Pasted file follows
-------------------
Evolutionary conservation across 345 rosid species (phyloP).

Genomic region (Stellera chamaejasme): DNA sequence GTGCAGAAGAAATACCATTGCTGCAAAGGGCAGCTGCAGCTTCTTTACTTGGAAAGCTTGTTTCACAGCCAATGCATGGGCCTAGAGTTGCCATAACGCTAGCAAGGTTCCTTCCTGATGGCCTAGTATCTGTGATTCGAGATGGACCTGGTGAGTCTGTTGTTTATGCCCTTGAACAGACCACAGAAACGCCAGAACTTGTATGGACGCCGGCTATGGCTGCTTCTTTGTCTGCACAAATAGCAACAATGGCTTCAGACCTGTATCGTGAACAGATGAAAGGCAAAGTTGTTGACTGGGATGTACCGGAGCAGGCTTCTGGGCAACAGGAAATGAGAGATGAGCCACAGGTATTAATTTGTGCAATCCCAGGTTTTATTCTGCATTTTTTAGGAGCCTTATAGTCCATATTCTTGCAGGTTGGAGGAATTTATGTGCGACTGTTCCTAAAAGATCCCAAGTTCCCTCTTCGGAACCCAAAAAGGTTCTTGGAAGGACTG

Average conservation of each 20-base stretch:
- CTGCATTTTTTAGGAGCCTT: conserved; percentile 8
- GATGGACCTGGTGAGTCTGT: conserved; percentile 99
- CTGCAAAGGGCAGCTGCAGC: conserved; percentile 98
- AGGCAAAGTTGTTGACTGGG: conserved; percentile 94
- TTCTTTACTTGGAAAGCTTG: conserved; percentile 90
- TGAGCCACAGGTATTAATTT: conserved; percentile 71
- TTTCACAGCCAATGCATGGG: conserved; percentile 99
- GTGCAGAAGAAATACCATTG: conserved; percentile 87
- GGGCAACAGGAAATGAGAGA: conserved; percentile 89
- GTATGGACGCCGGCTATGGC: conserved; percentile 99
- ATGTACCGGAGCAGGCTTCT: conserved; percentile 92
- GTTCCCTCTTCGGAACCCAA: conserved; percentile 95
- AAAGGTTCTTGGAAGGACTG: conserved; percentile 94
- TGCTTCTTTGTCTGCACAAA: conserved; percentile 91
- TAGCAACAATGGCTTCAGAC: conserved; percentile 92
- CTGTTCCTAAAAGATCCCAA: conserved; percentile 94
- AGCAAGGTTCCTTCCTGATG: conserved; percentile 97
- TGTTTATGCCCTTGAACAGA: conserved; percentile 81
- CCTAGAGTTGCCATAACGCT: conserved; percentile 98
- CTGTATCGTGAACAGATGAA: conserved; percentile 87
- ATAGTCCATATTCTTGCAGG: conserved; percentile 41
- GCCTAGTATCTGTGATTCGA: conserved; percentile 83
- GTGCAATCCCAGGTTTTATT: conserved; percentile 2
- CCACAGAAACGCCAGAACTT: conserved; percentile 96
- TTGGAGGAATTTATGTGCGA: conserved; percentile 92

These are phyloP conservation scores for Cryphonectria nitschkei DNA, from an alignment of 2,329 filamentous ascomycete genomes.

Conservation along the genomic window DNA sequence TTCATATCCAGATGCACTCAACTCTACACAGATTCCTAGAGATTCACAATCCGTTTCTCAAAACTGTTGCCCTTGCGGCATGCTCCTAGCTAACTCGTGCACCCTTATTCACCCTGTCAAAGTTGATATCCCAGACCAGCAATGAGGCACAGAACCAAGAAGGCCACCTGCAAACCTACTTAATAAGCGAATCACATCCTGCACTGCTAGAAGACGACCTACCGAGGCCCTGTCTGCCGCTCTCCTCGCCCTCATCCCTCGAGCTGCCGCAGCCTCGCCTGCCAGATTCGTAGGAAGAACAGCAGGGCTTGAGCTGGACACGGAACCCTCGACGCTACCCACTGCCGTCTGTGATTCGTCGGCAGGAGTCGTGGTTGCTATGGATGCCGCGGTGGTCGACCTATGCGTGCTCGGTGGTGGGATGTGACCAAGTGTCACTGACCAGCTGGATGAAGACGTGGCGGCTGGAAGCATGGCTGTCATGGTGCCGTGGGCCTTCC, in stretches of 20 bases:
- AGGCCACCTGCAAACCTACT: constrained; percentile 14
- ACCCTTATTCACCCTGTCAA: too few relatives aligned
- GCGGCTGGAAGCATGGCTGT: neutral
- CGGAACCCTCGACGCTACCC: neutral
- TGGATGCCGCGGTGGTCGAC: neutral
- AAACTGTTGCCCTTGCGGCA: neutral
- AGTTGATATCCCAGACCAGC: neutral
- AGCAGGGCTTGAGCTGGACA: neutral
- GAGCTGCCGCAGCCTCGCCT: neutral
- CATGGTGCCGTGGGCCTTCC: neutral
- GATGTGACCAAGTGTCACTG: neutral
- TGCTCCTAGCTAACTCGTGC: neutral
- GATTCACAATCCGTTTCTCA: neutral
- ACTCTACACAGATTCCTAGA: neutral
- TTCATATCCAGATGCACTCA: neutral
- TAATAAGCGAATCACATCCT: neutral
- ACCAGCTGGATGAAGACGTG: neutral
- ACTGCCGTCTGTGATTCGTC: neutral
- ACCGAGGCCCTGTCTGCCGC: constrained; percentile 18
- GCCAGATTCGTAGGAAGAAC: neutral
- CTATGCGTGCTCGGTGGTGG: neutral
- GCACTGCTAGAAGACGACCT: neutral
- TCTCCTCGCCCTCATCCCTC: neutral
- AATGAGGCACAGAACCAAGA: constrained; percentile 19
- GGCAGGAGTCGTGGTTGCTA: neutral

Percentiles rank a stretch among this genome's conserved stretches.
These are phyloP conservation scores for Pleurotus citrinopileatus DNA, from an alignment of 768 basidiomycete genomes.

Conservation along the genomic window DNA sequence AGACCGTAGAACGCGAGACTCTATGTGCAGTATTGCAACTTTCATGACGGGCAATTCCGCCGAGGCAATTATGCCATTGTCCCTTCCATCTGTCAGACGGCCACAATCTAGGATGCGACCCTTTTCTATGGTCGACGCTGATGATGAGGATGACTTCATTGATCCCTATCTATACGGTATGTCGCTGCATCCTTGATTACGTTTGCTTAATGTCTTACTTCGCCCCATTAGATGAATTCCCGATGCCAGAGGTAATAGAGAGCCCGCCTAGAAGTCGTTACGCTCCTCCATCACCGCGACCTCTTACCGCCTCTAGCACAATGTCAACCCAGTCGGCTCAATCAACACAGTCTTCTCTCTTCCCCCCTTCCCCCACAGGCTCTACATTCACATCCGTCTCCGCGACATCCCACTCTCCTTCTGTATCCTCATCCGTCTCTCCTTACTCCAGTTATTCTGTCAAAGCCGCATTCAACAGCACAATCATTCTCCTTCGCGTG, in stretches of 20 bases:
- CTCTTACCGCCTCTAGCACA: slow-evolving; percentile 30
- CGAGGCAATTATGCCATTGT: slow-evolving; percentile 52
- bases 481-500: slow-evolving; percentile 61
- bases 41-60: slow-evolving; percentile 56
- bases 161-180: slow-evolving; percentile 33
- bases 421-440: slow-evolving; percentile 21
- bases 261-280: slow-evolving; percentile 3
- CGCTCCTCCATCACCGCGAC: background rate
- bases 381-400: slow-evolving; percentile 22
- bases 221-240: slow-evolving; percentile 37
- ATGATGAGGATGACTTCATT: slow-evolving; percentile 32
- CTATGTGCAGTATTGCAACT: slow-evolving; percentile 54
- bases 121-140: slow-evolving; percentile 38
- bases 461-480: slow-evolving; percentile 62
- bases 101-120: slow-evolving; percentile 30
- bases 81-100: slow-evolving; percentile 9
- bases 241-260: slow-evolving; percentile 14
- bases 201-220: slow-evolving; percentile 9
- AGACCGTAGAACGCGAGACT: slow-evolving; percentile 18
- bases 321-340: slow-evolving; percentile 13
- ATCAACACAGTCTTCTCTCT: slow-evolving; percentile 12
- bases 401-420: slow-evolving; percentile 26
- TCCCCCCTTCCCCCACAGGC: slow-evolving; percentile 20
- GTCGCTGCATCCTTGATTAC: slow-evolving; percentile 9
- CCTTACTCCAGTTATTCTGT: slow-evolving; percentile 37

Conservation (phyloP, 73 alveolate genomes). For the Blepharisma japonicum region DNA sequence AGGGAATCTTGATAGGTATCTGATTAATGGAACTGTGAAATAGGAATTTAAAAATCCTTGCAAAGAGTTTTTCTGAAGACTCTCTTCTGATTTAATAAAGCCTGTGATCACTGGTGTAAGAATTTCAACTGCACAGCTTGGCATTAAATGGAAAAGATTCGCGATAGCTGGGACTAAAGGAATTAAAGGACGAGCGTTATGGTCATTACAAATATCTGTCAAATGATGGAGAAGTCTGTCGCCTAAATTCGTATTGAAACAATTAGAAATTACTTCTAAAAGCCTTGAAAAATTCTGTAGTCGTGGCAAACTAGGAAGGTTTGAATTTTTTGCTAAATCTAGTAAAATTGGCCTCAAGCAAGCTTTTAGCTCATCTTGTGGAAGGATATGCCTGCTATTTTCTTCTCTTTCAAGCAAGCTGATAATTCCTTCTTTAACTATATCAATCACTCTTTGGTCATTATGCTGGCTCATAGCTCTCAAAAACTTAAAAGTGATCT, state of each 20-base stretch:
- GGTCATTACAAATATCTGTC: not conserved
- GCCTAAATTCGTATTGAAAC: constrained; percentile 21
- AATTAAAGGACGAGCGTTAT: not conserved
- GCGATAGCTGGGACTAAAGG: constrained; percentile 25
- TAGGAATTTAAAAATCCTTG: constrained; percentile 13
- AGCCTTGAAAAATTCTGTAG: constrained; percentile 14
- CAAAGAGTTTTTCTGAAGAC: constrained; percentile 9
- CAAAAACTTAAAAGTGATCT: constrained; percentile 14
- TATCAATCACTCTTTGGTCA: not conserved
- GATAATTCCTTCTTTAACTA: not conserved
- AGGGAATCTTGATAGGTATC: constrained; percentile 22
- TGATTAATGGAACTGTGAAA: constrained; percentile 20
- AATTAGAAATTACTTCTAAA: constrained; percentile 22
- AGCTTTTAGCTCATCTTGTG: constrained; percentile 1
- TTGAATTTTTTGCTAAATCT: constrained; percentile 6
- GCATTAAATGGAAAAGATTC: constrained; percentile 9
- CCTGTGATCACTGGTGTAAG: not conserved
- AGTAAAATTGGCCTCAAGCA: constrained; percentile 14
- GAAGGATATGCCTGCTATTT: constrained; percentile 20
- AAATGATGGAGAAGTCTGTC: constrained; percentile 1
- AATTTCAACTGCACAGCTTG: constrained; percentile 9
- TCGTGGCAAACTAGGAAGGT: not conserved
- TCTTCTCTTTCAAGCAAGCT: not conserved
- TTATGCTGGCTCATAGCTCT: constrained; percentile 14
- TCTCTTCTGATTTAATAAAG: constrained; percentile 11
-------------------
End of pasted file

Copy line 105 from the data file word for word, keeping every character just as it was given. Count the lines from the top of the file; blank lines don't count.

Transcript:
- AATTTCAACTGCACAGCTTG: constrained; percentile 9